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TallManNY

macrumors 601
Original poster
Nov 5, 2007
4,754
1,603
So Apple is now going to get rid of Apps in the App Store using spammy names that have no connection to the App. So when we do a search for something we are more likely to find the thing we want and not get a page of Free to Play with In App Purchase Games. This is nice. But it begs the question. Why the HECK DID IT TAKE THIS LONG?!?!?!

Seriously, three minutes of working with the App store search feature reveals that it is terrible. There is no reason why an App needs to have a five hundred character name. So why not put this change into effect like in the first month of the App Store's existence? I'm sure the spam apps started right then. This would have taken, what, five minutes of coding.

Count characters in name.
If greater than 50, then reject name.
Done.

Crappy Apple App Store search feature now improves by at least 10%. Go out and have a beer, you've made Apple a few million bucks by improving user experience. You've made developers a few million bucks by improving discoverability of Apps by the customers who want them. Everyone wins.
 

eventailapp

macrumors member
Jan 7, 2016
65
14
I dont get it

The App Store search algorithm puts a very high importance on the name of the application. Some applications just filled their name with names of popular applications. So a shopping cart app would be called Candy Shopping Clash of Fantastic Facebook ...

This was obviously a scam practice and Apple is now rejecting applications that use it. They also promise to go through all of the existing apps and prune old, ugly and not up to date apps, raising the overall bar for quality. Let's hope they will go through with it.
 

SSAJ

macrumors 6502
Aug 30, 2016
369
78
The App Store search algorithm puts a very high importance on the name of the application. Some applications just filled their name with names of popular applications. So a shopping cart app would be called Candy Shopping Clash of Fantastic Facebook ...

This was obviously a scam practice and Apple is now rejecting applications that use it. They also promise to go through all of the existing apps and prune old, ugly and not up to date apps, raising the overall bar for quality. Let's hope they will go through with it.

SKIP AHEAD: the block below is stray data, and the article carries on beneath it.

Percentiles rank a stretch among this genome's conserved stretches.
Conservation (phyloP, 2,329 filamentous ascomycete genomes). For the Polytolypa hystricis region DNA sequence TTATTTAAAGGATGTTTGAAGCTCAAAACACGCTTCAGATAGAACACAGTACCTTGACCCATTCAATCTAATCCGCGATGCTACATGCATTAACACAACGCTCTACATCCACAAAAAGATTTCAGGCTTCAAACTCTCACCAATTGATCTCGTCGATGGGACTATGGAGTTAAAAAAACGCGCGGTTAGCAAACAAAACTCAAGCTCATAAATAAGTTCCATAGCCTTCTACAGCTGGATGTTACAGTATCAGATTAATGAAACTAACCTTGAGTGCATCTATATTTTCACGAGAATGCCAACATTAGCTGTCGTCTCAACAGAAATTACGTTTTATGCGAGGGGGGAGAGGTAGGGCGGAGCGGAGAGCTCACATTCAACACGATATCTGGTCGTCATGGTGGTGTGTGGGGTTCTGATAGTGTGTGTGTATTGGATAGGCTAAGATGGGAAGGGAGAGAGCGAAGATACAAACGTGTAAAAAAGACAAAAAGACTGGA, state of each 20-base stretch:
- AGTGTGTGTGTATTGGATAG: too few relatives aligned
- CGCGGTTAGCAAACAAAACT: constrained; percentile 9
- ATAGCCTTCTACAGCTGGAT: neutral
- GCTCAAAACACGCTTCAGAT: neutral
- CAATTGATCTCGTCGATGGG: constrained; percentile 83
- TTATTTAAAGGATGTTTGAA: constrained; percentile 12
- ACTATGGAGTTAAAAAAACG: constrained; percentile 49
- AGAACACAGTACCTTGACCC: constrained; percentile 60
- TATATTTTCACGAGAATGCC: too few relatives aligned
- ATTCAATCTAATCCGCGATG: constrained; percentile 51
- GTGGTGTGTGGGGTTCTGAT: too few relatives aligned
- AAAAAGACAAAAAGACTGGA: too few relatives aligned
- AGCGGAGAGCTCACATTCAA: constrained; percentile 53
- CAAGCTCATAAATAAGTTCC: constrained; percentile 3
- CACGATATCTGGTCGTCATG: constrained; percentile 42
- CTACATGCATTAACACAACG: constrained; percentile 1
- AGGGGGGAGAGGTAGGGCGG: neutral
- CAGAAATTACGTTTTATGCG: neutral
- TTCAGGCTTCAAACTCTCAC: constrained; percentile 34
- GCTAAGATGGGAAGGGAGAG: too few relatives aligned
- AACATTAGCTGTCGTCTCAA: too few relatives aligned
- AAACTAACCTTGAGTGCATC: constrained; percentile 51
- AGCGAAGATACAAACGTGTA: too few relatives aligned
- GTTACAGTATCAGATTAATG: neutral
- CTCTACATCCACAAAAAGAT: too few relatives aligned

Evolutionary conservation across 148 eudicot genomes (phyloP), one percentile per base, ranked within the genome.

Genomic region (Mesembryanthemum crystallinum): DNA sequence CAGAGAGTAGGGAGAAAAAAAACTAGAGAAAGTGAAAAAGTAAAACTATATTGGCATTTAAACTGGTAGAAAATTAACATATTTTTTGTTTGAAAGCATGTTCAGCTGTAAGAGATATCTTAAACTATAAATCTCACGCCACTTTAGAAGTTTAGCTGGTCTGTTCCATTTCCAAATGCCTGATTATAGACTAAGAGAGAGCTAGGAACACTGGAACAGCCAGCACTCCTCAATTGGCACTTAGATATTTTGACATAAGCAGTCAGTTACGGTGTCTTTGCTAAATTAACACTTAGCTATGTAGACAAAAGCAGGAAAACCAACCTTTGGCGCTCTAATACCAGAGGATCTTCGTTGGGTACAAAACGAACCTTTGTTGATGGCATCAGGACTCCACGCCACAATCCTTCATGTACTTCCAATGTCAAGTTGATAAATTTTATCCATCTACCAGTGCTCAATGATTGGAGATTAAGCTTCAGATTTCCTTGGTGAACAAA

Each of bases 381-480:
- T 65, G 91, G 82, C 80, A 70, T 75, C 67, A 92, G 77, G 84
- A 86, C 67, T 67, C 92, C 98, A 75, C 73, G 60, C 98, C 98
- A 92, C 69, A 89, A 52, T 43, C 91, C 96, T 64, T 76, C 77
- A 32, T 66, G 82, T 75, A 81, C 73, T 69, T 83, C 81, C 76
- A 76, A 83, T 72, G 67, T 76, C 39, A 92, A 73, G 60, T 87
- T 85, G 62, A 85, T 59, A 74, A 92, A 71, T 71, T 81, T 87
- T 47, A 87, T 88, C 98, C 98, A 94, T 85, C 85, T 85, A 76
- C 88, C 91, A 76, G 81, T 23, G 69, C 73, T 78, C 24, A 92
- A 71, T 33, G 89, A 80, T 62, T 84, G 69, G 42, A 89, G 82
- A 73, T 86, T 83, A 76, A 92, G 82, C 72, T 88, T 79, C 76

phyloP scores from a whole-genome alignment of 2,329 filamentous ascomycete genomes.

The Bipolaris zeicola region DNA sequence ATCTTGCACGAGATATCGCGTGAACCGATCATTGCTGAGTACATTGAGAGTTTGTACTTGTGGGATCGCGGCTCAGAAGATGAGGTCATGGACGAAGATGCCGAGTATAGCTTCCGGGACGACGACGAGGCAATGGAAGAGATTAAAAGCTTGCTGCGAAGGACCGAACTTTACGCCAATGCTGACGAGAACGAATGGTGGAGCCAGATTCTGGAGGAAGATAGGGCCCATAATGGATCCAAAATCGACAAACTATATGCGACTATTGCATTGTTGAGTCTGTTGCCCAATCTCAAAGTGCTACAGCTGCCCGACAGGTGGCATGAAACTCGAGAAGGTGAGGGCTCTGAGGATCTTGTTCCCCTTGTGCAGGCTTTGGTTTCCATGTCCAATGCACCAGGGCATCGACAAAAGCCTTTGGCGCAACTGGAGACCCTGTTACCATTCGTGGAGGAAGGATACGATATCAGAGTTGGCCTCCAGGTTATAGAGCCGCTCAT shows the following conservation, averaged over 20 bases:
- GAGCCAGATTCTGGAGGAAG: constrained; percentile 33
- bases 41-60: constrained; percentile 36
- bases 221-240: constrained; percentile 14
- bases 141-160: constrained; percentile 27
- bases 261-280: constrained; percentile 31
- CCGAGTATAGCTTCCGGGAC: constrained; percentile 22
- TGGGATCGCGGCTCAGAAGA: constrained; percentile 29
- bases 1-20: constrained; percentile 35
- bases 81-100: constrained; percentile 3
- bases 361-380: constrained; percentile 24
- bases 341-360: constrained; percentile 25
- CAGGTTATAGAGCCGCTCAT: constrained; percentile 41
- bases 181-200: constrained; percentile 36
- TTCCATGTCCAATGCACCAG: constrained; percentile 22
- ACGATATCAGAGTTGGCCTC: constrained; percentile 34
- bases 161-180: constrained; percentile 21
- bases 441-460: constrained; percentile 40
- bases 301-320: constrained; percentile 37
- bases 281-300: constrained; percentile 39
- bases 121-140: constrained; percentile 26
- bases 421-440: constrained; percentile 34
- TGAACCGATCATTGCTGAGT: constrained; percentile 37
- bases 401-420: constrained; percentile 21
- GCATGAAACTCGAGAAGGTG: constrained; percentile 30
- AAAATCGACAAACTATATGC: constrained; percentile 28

You mean that any app that uses the name of another is getting banned..??
 

eventailapp

macrumors member
Jan 7, 2016
65
14
You mean that any app that uses the name of another is getting banned..??

No, applications with names longer than 50 characters are. To quote Apple:

Search is one of the most frequently used methods for customers to discover and download apps from the App Store. In hopes of influencing search results, some developers have used extremely long app names which include descriptions and terms not directly related to their app. These long names are not fully displayed on the App Store and provide no user value. App names you submit in iTunes Connect for new apps and updates will now be limited to no longer than 50 characters.
 

C DM

macrumors Sandy Bridge
Oct 17, 2011
51,392
19,460
So Apple is now going to get rid of Apps in the App Store using spammy names that have no connection to the App. So when we do a search for something we are more likely to find the thing we want and not get a page of Free to Play with In App Purchase Games. This is nice. But it begs the question. Why the HECK DID IT TAKE THIS LONG?!?!?!

Seriously, three minutes of working with the App store search feature reveals that it is terrible. There is no reason why an App needs to have a five hundred character name. So why not put this change into effect like in the first month of the App Store's existence? I'm sure the spam apps started right then. This would have taken, what, five minutes of coding.

Count characters in name.
If greater than 50, then reject name.
Done.

Crappy Apple App Store search feature now improves by at least 10%. Go out and have a beer, you've made Apple a few million bucks by improving user experience. You've made developers a few million bucks by improving discoverability of Apps by the customers who want them. Everyone wins.
So, have you contacted Apple with your feedback/concerns?
 

TallManNY

macrumors 601
Original poster
Nov 5, 2007
4,754
1,603
So, have you contacted Apple with your feedback/concerns?

No. I'd rather vent here.
But seriously, everyone has expressed concerns about App discoverability. It is ridiculously bad.
 
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